Ubiquity of Wireless Sensor Nodes What are the Practical Challenges to Make it Happen?
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Wireless sensor nodes are the critical component in the evolution of ubiquitous connectivity. Applications for such nodes range from industrial to automotive to consumer areas. However, there are multiple challenges associated with making these connectable devices a reality. Some of these challenges are (a) ultra-low power radios and MCU's (b) smart sensors (c) ease of use and flexibility,etc. This talk attempts to outline a few of the applications for sensor nodes as well
as the design challenges. Design aspects that help optimize power consumption in all components of the sensor nodes are discussed.
I will also help describe some of the work on-going at the TI research labs (aka Kilby Labs) both in the area of sensor nodes as well as other research areas.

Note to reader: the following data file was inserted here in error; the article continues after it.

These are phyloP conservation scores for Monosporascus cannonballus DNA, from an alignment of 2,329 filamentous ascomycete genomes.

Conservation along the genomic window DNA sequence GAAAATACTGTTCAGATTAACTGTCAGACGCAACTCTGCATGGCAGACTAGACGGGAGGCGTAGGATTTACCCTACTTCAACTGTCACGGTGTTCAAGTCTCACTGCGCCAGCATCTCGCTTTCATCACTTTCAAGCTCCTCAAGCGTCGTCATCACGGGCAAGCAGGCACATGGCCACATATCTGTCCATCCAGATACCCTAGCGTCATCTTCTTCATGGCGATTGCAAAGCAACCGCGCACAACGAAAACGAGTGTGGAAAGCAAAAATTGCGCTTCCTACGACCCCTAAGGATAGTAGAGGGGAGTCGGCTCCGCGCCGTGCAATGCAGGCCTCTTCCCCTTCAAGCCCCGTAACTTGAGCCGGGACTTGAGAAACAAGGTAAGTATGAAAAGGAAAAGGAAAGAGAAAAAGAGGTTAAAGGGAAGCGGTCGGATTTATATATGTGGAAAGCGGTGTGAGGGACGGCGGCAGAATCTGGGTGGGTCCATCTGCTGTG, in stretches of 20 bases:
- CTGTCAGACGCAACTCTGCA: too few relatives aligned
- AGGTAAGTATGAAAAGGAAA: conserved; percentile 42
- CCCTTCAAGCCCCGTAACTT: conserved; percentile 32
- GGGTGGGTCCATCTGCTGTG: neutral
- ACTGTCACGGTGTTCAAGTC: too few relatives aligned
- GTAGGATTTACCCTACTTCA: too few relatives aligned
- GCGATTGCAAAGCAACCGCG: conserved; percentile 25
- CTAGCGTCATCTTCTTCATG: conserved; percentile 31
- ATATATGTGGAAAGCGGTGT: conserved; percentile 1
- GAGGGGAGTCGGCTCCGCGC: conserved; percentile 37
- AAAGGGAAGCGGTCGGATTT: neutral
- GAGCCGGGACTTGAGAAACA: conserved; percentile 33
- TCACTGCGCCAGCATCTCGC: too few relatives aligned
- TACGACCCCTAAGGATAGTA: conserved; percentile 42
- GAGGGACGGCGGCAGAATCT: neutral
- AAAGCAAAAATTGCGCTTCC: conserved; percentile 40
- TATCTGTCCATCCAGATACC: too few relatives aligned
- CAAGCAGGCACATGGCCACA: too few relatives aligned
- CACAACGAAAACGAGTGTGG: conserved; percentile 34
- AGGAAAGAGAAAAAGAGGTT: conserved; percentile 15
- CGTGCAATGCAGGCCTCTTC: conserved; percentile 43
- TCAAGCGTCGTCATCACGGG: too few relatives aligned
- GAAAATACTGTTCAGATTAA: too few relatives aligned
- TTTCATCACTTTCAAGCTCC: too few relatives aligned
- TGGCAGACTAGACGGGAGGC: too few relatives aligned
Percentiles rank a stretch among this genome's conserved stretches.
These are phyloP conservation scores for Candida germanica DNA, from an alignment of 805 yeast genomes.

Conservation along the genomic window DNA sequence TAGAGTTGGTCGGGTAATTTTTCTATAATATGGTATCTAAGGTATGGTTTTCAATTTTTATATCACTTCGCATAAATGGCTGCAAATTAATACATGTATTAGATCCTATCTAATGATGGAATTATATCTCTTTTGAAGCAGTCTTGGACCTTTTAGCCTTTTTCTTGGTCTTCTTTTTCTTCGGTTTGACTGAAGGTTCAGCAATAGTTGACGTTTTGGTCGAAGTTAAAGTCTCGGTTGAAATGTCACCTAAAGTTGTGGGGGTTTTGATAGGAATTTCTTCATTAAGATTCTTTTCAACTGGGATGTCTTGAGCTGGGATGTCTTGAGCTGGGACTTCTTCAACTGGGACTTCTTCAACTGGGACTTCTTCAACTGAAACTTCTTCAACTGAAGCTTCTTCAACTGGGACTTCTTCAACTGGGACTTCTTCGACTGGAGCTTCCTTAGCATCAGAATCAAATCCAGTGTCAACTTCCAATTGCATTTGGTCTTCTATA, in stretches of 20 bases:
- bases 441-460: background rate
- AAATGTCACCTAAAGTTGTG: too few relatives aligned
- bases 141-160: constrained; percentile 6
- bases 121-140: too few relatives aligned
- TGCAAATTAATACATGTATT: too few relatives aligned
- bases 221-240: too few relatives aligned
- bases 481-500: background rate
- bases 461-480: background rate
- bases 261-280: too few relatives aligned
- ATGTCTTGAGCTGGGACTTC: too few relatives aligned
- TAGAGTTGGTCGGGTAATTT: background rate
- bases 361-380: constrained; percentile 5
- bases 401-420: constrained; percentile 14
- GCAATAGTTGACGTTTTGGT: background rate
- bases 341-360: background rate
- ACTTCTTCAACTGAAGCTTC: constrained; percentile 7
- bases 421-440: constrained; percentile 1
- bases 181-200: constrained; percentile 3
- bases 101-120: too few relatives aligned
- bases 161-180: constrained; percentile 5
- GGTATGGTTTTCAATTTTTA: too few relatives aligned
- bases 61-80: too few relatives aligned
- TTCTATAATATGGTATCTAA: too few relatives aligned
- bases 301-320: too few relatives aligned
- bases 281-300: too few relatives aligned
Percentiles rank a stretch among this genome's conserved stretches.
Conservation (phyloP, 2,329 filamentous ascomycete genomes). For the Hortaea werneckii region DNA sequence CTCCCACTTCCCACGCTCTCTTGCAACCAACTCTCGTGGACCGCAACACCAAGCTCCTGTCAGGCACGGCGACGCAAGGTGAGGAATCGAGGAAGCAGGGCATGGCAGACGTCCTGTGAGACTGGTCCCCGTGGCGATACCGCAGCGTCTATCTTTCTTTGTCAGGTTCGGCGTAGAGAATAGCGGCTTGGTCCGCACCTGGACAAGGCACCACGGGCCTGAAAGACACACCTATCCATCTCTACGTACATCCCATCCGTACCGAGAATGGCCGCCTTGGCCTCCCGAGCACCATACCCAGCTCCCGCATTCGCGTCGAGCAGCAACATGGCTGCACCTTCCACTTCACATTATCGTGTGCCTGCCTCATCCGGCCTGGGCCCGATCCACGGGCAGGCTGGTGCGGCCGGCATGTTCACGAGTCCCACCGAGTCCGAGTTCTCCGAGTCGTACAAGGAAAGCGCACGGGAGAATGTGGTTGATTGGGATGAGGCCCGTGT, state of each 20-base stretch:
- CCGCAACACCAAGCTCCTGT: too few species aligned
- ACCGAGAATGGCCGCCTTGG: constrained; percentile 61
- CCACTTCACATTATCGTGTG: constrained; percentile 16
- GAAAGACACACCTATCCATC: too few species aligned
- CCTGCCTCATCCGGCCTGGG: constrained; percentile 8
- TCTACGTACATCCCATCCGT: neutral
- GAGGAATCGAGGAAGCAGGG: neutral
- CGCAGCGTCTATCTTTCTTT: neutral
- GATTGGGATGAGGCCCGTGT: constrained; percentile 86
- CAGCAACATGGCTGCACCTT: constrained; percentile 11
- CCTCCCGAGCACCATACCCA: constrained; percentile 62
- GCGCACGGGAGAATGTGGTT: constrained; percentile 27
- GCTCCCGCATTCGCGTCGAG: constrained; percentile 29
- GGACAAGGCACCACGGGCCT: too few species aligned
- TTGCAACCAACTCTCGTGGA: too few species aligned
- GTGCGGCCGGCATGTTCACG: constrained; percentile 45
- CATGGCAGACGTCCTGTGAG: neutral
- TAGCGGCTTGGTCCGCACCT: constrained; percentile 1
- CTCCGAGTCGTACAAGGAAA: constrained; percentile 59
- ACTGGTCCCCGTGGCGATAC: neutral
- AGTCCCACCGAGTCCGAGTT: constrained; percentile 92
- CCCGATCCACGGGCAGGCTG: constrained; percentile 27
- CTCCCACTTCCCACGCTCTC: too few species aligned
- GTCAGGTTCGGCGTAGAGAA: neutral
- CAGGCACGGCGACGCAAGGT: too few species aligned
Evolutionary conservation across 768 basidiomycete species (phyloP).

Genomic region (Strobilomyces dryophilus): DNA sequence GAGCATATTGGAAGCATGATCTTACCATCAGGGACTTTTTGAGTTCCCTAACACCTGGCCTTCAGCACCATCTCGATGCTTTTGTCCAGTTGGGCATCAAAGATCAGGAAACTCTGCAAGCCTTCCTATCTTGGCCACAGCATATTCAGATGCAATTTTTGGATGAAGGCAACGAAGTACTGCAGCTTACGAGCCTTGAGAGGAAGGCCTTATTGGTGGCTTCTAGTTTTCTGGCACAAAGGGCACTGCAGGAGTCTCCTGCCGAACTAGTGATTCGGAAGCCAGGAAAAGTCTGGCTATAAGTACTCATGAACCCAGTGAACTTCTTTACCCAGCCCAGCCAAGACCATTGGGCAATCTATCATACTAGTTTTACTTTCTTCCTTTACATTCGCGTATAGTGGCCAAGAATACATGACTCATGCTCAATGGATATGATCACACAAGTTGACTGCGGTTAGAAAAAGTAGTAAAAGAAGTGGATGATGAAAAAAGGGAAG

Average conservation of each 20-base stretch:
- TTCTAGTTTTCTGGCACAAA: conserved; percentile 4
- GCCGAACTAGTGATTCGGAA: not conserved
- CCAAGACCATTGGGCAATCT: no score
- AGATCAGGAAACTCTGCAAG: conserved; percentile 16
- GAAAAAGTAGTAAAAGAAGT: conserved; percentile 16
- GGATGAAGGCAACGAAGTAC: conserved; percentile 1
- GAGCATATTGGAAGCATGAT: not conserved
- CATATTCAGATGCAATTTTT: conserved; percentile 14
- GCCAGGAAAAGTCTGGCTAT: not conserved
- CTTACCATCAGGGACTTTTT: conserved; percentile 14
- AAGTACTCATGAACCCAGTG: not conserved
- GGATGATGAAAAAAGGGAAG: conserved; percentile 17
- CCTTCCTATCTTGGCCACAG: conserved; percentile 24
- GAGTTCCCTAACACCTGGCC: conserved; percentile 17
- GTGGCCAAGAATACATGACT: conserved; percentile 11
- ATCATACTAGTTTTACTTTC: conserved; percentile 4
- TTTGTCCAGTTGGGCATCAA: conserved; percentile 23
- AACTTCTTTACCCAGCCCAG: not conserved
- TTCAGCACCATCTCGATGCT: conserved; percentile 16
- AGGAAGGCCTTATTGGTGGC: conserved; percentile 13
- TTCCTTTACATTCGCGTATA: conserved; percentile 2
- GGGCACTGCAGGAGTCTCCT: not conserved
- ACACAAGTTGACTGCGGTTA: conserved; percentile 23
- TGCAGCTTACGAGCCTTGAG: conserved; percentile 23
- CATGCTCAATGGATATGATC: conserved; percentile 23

Gangadhar Burra is a TI Distinguished Member of Technical Staff. He is currently the director of the Senior Platform group in Kilby Labs. In this role, he is responsible for the design and development of ultra-low power sensor platforms including smart sensors, sensor AFE's and system algorithms. Previous to that, he was the Chief Technologist for the Wireless Connectivity Solutions BU, where he was responsible for identifying and development of new technologies associated with embedded wireless protocols and radios. Prior to this, he was the R&D manager for the development of multiple generations of FM transceiver cores which were a part of the TI combo-radio connectivity portfolio. Gangadhar started his career at TI as a design manager for the development of nano-meter CMOS circuits for multi-media applications, including the first ever published battery connected switching Class-D audio amplifier in 90 and 65nm CMOS processes. Prior to his tenure at TI, Gangadhar was a Senior Design Engineer at Analog Devices Inc., where he was primarily involved with the design of CMOS audio circuits for the consumer electronics market. Gangadhar has been a member of the ISSCC technical program committee since 2010.